The campaign didn’t roll over. It made a painless accommodation to the “Game Day” ad, blurring the jersey colors to obscure anything distinct. In a legal letter sent Thursday to Starbucks, the campaign rebutted the company’s infringement claims, running through political speech protections and noting that no reasonable person would ever think a factual ad about shuttered Starbucks stores amounted to a coffee-chain endorsement. It suggested Starbucks focus on its own problems, like its recent union woes.

The Seattle Times also received a letter refuting its claims, but it got something in addition. The Smiley campaign on Thursday filed a Federal Election Commission complaint, charging the paper with providing the Murray campaign a prohibited in-kind contribution. It turns out that Ms. Murray has also used a Seattle Times headline in her ads. Her “First 2016 Ad” sports the newspaper’s logo under the headline: “Patty Murray’s and Paul Ryan’s Teamwork Is a Model for Congress.” It seems the Times has a different legal standard for candidates it endorses.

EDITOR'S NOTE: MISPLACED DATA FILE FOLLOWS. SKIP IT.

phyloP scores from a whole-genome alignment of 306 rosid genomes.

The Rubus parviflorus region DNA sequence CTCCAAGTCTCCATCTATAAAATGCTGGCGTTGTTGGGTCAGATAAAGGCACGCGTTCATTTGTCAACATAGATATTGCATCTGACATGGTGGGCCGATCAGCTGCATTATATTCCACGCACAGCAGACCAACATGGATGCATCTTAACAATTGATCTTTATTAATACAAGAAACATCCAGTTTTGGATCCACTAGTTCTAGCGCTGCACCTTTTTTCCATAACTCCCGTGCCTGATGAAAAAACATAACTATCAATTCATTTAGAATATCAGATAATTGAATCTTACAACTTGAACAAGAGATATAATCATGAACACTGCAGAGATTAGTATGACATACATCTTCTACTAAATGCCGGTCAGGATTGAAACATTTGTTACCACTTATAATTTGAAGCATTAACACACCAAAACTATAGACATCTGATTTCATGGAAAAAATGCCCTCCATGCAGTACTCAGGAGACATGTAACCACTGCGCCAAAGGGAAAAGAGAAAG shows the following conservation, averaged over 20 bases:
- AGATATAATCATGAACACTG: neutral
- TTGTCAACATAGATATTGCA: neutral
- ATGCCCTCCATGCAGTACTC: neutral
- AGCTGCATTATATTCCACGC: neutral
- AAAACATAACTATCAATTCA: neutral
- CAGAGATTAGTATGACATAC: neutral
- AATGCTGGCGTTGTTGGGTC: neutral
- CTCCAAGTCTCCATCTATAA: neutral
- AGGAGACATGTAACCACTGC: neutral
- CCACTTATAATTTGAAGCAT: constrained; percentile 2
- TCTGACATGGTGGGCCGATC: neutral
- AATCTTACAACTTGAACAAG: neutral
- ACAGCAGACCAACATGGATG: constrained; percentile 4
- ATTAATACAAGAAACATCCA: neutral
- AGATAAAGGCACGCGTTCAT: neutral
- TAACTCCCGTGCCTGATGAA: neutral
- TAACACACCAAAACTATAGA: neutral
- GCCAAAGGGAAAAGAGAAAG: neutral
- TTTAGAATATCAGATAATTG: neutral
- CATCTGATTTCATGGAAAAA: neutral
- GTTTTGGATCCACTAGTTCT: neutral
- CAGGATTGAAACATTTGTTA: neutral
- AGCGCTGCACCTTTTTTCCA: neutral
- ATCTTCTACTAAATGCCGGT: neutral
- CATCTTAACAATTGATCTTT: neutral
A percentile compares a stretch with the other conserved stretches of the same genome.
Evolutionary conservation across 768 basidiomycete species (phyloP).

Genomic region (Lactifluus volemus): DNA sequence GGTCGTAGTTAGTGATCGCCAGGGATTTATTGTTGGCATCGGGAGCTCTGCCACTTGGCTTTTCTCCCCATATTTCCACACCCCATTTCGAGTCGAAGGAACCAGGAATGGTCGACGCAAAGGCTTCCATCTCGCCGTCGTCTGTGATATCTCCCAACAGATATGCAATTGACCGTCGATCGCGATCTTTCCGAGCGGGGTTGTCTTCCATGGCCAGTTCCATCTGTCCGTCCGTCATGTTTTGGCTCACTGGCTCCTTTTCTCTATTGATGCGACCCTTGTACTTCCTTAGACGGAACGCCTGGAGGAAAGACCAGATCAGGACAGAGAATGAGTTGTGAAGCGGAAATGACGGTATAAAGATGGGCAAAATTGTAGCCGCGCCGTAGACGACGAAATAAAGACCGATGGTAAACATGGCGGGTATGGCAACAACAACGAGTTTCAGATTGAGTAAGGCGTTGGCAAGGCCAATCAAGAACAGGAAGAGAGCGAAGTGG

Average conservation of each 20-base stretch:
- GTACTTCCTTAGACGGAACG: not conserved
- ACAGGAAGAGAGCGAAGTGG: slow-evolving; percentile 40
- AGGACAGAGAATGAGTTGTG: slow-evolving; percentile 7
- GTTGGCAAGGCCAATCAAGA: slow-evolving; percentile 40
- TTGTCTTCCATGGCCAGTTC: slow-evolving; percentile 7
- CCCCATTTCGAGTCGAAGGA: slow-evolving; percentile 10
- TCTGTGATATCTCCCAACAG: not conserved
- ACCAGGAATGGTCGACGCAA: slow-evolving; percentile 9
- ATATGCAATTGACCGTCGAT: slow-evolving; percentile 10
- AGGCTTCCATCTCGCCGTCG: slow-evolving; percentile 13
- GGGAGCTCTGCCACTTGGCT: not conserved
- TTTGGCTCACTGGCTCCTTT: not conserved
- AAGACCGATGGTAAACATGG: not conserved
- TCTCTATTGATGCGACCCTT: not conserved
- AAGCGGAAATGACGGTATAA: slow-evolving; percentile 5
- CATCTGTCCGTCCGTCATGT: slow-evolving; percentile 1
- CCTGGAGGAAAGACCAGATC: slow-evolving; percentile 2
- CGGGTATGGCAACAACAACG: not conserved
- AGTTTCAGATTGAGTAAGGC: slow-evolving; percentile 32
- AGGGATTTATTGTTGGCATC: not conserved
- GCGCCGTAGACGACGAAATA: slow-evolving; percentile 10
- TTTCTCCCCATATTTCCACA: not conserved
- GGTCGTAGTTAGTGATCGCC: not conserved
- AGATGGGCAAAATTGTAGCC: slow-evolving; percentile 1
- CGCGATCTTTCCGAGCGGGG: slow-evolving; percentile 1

As the FEC complaint notes, the Smiley campaign would have to spend an estimated $5,000 to remove and update the ad—“costs that Patty Murray does not have to accrue.” It cites FEC regulations that provide “if a corporation makes its resources available for free, it must do so for all candidates.”

Don’t expect the Seattle corporate set to do anything on behalf of Ms. Smiley soon. But it shouldn’t be too much to ask that they do their politicking straight—and out in the open.